All he needs is love.
As a rule, Hollywood portrays the mentally disabled as quaint, likeable, quirky and entirely benign people who occasionally say the wisest things. No wait, I’m thinking of Australians. Anyway, if you want to watch both conventions refreshingly shattered, see the Australian Indy legend Bad Boy Bubby.
It may seem like a Francis Bacon painting come to life, and you may come very, very close to switching it off. Do yourself a favour and give it five minutes, and another five, and another. After the first twenty minutes of horrified fascination, you’ll appreciate the pay off.
‘Bubby’ (Nicholas Hope) has been locked up in his room for all his 35 years and used as a sex toy by his mother. He eventually gets out into the real world and discovers it can’t be any worse. Like a darkly inverted Chauncey Gardner from Being There, Bubby is a blank slate thrust into the world, attempting to interpret it from a limited and damaged perspective. It’s like Plato’s cave in a modern twisted world: Bubby is a master mimic and can only parrot back phrases he has heard.
The series of vignettes connect less to form a plot as a journey of discovery. Much of his journey involves the coincidences, symbolism and overtly self-aware characters that only surface in low-budget ‘message films’. And yet limitations aside, it is a very unique and brave film that manages to say a lot. Bubby encounters technology, theology, music and sex in a whirlwind. He is not a passive observer. He actively wants to participate, touch and connect with all he sees. Although sometimes to his detriment, this drive ultimately serves him.
So many Hollywood actors fail to give up the vanity necessary to do a disabled role, precisely because they are doing the role out of vanity. Nicholas Hope is excellent as Bubby. He is convincingly awkward. The role is sympathetic enough to give us permission to laugh at some of his choices. I admired the use of disabled actors, and found those scenes both non-patronising and refreshingly honest.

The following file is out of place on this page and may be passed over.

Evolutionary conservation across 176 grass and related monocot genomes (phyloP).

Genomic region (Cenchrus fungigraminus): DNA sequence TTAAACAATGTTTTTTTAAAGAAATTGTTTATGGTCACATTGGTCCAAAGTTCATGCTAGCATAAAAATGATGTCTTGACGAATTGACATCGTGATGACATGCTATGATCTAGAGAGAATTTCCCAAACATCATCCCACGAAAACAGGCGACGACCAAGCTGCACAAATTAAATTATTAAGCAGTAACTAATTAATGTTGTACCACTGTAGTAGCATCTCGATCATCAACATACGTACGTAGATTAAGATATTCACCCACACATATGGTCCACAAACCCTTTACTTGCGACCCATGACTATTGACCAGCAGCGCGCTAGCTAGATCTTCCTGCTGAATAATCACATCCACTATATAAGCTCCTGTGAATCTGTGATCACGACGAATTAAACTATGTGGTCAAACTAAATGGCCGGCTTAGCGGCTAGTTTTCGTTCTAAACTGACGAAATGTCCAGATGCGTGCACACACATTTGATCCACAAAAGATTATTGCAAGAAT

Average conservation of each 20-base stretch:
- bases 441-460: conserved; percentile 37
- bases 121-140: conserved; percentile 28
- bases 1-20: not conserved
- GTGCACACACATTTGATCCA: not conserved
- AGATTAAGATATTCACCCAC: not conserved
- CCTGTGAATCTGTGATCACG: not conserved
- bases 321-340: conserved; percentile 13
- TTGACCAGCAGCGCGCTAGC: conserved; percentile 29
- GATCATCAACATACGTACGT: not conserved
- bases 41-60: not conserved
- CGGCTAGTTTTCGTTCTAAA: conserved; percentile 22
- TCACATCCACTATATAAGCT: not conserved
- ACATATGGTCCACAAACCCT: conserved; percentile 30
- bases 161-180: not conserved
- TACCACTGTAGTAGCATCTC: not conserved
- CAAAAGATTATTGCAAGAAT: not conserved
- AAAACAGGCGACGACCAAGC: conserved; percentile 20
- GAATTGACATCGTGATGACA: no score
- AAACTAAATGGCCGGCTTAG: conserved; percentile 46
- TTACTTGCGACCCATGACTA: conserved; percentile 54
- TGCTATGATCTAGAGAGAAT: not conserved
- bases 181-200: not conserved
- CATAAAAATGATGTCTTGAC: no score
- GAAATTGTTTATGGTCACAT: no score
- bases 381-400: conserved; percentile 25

As the film involves a character entering the world for the first time, you will forgive it if some of the dialogue is didactic. The band member’s monologue regarding the history of cultures ‘cling-filming’ (‘plastic wrap’ for our North American readers) each other is a nice distillation of world history. It’s a simple explanation and disturbingly true.
Hollywood approaches all subjects in a manner that affirms society overall: it allows challenges to our sense of well-being only as a means of dismissing them. Bad Boy Bubby declares that society has a great deal for which to account. A character delivers a monologue in which he states we must, ‘Think god out of existence, it is our duty to insult him, strike me down if you dare to, you tyrant, you non-existent fraud. It is our duty to think god out of existence, because then and only then do we take full responsibility for who we are!’ Agree or not, I will support any film that trusts me enough to draw my own conclusions.
It’s all a matter of taste. Everyone will find something in it disturbing and affirming in turns. If you share Bubby’s fascination with ‘Great tits … big whoppers of ’em’ you’ll enjoy much of it. Whereas if you are a cat lover, you might find it difficult in places. But by the time you reach the ending with Lisa Gerard beautifully interpreting Handel’s ‘Largo’ you’ll mostly remember the good.
Director: Rolf de Heer
Writer(s): Rolf de Heer
Runtime(s): 112 minutes
Soren McCarthy, Cult Movies In Sixty Seconds: The Best Films In The World In Less Than A Minute, Fusion Press, 2003.